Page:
The alcohol component of the aromatic compounds (if those used are carboxylic esters) is preferably composed of branched or unbranched alkyl, cycloalkyl, or alkoxyalkyl groups having from 1 to 25 carbon atoms. These may be identical or different within one molecule of a polycarboxylic ester, i.e. the isomers or chain lengths present in a compound may differ. It is also possible, of course, to use a mixture of isomers with respect to the substitution pattern of the aromatic system, e.g. a mixture of phthalic ester and terephthalic ester.
In one preferred embodiment, the present invention provides a process for the hydrogenation of benzene-1,2-, -1,3-, or -1,4-dicarboxylic esters, and/or of benzene-1,2,3-, -1,3,5-, or -1,2,4-tricarboxylic esters, i.e. the products comprise the isomers of cyclohexane-1,2-, -1,3-, or -1,4-dicarboxylic esters, or of cyclohexane-1,2,3-, -1,3,5-, or -1,2,4-tricarboxylic esters.
Examples of esters which may be used in the process of the invention are those of the following aromatic carboxylic acids: naphthalene-1,2-dicarboxylic acid, naphthalene-1,3-dicarboxylic acid, naphthalene-1,4-dicarboxylic acid, naphthalene-1,5-dicarboxylic acid, naphthalene-1,6-dicarboxylic acid, naphthalene-1,7-dicarboxylic acid, naphthalene-1,8-dicarboxylic acid, phthalic acid (benzene-1,2-dicarboxylic acid), isophthalic acid (benzene-1,3-dicarboxylic acid), terephthalic acid (benzene-1,4-dicarboxylic acid), benzene-1,2,3-tricarboxylic acid, benzene-1,2,4-tricarboxylic acid (trimellitic acid), benzene-1,3,5-tricarboxylic acid (trimesic acid), benzene-1,2,3,4-tetracarboxylic acid. It is also possible to use acids which are produced from the acids mentioned by using alkyl, cycloalkyl, or alkoxyalkyl groups to substitute one or more of the hydrogen atoms bonded to the aromatic core.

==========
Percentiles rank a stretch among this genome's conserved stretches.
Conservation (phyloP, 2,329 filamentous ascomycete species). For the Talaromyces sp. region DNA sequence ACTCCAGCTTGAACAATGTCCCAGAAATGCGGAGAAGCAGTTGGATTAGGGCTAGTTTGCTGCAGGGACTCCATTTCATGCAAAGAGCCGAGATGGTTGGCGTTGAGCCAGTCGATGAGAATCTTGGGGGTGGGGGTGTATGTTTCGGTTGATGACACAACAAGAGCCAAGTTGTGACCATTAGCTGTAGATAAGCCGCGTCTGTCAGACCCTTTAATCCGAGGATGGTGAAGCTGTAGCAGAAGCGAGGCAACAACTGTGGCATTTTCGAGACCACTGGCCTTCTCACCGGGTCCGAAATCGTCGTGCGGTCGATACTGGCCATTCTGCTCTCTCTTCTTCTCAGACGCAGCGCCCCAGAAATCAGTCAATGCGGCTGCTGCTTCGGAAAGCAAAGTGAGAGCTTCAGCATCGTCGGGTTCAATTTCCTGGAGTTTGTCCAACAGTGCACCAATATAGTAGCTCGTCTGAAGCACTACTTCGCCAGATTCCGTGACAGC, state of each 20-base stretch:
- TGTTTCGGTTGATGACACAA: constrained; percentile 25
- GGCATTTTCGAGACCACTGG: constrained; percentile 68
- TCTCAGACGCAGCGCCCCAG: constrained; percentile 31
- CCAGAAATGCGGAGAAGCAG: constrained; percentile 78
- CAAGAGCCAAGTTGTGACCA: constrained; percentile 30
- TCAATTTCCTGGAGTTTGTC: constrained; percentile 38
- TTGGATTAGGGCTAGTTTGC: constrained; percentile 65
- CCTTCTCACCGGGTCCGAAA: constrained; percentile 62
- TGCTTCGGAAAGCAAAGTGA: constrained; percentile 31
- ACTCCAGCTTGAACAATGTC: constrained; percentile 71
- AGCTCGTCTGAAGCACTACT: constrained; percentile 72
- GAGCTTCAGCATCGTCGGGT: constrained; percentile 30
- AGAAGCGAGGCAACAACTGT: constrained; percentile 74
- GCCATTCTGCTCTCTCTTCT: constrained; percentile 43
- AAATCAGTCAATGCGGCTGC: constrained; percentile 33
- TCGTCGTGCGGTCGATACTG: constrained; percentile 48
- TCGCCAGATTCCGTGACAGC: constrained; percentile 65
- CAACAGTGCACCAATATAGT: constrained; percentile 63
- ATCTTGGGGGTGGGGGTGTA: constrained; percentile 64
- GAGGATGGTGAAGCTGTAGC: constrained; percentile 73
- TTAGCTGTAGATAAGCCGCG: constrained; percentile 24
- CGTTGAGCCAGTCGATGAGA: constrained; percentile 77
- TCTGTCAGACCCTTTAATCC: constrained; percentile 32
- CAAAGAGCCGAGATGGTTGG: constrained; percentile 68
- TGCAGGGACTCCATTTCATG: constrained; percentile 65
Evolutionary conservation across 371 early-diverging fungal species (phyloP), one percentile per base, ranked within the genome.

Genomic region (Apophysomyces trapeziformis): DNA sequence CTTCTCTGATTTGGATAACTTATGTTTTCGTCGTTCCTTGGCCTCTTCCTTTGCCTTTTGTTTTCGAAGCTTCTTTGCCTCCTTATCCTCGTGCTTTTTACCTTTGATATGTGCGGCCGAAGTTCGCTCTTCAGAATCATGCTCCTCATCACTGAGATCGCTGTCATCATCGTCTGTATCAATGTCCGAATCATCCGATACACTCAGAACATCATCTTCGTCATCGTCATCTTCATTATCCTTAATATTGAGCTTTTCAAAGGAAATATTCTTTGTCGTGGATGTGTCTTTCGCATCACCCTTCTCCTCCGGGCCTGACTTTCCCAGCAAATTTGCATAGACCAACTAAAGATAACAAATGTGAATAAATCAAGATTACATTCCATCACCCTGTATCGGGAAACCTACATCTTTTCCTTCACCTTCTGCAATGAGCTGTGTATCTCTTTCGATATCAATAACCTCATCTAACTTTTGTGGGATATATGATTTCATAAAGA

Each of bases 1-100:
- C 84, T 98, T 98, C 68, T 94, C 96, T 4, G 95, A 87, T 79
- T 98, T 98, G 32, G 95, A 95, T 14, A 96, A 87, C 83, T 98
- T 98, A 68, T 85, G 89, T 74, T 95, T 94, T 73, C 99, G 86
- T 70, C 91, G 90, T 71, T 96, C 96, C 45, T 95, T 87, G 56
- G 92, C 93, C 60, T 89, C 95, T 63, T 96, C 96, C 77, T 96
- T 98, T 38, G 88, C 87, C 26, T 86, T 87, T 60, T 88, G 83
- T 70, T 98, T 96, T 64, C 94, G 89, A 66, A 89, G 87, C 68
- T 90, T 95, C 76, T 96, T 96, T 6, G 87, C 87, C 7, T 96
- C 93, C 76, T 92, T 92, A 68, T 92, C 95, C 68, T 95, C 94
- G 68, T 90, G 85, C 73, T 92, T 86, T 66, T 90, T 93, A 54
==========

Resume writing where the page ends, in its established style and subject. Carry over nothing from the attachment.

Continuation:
Examples of compounds which may be used are alkyl, cycloalkyl, or alkoxyalkyl esters of the abovementioned acids, these radicals encompassing, independently of one another, from 1 to 25, in particular from 3 to 15, very particularly from 8 to 13, particularly 9, carbon atoms. These radicals may be linear or branched. If a starting material has more than one ester group, these radicals may be identical or different.